tina jones health history shadow health Information Processing

Information Processing: 40 of 40 (100.0%)

Each relevant diagnosis is scored on a four-point scale:

  • Priority (1 point): the correct priority of the diagnosis was chosen
  • Evidence (up to 2 points): the strength of the patient cue(s) selected as evidence for the identified diagnosis
    • Required Evidence: selecting at least one cue that directly indicates the presence of a problem or risk is worth 2 points
    • Supporting Evidence: selecting at least one cue that is a contributing factor or cause of a problem or risk, without the presence of Required Evidence, is worth 1 point
  • Planning (1 point): the plan proposed to address the diagnosis includes at least one correct component

Relevant Diagnoses

1. Acute pain of the foot
4 of 4 points

Priority 1 / 1

Student Response: High

Correct Priority:High

Priority Pro Tip: Managing acute pain is an immediate high priority, because other health concerns cannot be effectively addressed while a patient experiences severe pain.

Evidence 2 / 2

Relevant

“I’d say a 7. It hurts a lot, and the pain pills haven’t kicked in yet.” Required Evidence

Irrelevant

(None provided)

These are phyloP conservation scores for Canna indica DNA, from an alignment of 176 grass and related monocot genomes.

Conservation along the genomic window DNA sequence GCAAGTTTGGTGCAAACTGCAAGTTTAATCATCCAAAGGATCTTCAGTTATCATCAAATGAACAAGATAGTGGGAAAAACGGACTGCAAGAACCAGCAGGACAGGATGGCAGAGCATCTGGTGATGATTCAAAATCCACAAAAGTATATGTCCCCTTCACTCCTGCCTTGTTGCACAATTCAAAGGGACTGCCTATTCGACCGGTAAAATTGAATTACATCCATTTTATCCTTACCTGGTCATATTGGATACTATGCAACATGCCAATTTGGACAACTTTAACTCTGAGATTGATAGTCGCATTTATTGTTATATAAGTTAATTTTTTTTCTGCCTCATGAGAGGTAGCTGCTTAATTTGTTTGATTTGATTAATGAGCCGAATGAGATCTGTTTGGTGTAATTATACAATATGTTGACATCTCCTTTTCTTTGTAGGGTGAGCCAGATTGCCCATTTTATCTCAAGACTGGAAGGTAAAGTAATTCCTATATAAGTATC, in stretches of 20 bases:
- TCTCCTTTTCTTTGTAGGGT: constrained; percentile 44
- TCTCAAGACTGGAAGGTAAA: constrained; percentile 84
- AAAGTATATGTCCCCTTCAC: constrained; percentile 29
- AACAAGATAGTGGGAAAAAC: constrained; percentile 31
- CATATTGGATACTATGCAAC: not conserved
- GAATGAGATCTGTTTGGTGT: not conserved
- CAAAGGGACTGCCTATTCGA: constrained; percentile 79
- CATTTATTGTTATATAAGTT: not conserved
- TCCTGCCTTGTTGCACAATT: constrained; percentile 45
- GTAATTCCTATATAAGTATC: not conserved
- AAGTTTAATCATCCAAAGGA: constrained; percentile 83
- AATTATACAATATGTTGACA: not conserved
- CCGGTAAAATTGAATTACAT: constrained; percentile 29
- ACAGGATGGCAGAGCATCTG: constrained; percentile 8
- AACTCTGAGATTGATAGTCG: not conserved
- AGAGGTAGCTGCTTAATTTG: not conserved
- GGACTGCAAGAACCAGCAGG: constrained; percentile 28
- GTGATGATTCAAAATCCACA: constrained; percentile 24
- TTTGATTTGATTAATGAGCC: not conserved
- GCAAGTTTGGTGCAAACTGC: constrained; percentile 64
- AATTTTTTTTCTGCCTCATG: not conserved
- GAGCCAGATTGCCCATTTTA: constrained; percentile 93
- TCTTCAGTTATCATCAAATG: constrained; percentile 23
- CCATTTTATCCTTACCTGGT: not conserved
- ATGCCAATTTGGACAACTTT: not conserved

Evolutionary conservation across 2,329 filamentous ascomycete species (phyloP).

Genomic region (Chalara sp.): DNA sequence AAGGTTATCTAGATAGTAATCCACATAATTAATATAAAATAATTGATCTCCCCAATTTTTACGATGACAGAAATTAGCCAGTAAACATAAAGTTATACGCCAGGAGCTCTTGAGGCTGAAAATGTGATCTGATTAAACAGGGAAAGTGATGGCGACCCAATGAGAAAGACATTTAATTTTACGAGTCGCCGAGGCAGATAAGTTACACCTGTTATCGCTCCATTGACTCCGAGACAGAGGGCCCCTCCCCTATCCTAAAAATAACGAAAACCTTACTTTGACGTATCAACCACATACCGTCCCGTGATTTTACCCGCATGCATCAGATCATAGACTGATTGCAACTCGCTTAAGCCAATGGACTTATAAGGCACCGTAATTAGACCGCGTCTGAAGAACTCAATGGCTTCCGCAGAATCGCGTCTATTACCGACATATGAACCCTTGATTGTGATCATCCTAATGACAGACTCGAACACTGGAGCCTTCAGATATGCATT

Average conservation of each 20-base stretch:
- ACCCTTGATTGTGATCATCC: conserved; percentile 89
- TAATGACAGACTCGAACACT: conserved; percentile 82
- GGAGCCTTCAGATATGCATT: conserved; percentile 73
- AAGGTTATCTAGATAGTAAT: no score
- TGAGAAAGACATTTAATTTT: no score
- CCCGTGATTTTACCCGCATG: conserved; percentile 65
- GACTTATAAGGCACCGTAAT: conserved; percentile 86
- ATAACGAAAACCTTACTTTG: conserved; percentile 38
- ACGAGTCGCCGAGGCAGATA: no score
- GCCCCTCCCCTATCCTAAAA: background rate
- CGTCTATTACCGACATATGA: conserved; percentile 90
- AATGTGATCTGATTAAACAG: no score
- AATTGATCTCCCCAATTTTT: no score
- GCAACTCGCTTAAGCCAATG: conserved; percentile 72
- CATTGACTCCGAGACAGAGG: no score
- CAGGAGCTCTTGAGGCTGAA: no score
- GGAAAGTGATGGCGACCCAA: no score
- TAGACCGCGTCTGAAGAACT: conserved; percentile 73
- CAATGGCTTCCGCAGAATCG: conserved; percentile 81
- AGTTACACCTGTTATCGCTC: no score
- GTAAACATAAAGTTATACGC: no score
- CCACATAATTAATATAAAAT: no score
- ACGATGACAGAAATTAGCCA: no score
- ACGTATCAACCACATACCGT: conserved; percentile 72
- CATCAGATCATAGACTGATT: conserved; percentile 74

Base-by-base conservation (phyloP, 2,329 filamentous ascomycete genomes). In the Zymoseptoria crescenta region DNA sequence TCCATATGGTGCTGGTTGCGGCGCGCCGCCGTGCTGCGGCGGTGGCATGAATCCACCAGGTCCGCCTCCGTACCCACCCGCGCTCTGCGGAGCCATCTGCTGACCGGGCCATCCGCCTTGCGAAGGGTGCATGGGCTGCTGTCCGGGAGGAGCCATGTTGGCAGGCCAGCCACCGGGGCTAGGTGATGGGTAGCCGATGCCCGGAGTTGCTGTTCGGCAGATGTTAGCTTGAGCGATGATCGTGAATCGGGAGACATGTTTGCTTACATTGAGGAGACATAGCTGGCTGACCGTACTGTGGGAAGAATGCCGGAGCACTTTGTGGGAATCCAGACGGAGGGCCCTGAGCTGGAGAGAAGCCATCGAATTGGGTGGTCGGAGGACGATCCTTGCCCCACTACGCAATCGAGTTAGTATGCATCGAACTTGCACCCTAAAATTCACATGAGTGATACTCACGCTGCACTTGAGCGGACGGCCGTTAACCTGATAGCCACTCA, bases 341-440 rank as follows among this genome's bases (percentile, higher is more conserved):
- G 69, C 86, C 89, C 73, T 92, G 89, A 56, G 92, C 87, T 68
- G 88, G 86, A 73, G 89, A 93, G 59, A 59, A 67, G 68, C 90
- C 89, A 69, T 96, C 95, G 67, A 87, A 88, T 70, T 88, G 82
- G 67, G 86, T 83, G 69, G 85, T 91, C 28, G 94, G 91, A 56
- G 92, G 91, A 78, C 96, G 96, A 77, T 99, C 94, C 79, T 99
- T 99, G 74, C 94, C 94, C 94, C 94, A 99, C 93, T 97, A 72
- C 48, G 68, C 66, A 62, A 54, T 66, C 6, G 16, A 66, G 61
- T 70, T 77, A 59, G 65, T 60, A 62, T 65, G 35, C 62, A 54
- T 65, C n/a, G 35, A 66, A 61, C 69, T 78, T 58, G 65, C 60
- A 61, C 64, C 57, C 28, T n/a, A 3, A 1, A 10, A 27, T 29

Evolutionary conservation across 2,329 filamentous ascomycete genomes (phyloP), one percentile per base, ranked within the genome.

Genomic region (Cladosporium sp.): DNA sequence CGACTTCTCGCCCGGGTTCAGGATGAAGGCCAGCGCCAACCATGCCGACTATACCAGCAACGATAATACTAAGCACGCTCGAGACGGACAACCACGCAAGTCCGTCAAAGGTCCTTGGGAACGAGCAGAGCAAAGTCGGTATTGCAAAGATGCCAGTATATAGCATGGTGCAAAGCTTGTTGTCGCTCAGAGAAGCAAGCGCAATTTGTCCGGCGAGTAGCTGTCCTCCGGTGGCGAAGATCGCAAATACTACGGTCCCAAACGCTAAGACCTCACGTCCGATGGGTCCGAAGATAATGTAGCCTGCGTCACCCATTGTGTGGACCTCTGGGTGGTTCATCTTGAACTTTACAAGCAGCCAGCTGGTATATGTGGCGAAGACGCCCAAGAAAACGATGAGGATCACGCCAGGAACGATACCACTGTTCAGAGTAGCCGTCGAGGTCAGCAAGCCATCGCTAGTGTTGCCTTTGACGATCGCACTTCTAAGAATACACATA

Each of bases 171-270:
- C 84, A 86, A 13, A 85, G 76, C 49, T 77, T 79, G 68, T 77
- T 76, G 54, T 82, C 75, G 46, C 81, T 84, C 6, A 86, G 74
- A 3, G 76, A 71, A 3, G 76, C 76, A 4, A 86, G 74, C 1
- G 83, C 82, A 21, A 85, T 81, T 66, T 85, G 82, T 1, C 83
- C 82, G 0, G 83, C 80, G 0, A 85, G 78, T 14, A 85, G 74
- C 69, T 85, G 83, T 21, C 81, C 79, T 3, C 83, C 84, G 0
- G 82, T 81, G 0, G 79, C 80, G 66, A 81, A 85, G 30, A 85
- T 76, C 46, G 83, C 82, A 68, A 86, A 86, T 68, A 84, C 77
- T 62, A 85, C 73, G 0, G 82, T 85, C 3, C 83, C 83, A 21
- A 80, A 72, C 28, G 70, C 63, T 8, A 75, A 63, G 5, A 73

Evidence Pro Tip: Tina reports intense pain and rates her pain on a numerical scale. She also reports characteristics of the pain, including its duration of one week; this timespan defines her pain as acute.

Planning 1 / 1

Relevant

Intervene – Prescribe:Prescribe medications to treat pain.

Educate – Medication:Educate the patient on medications used for pain relief.

Educate – Medication:Educate the patient on non-pharmaceutical methods to reduce pain intensity.

Irrelevant

(None provided)

Planning Pro Tip: Intervene to reduce the pain by prescribing an appropriate analgesic and educating the patient on its effective use and potential side effects. Provide the patient with options for non-pharmacological pain relief, such as RICE (rest, ice, compression, elevation).
2.
4 of 4 points
3.
4 of 4 points
4.
4 of 4 points
5.
4 of 4 points
6.
4 of 4 points

Priority 1 / 1

Student Response: Low

Correct Priority:Low

Priority Pro Tip: Tina’s hypertension should be addressed in this visit, as reducing her blood pressure may reduce her risks relating to cardiovascular sequelae. However it is lower priority than her acute complaints as her hypertension will not be significantly improved in a single visit.

Evidence 2 / 2

Relevant

“Blood pressure: 142/82” Required Evidence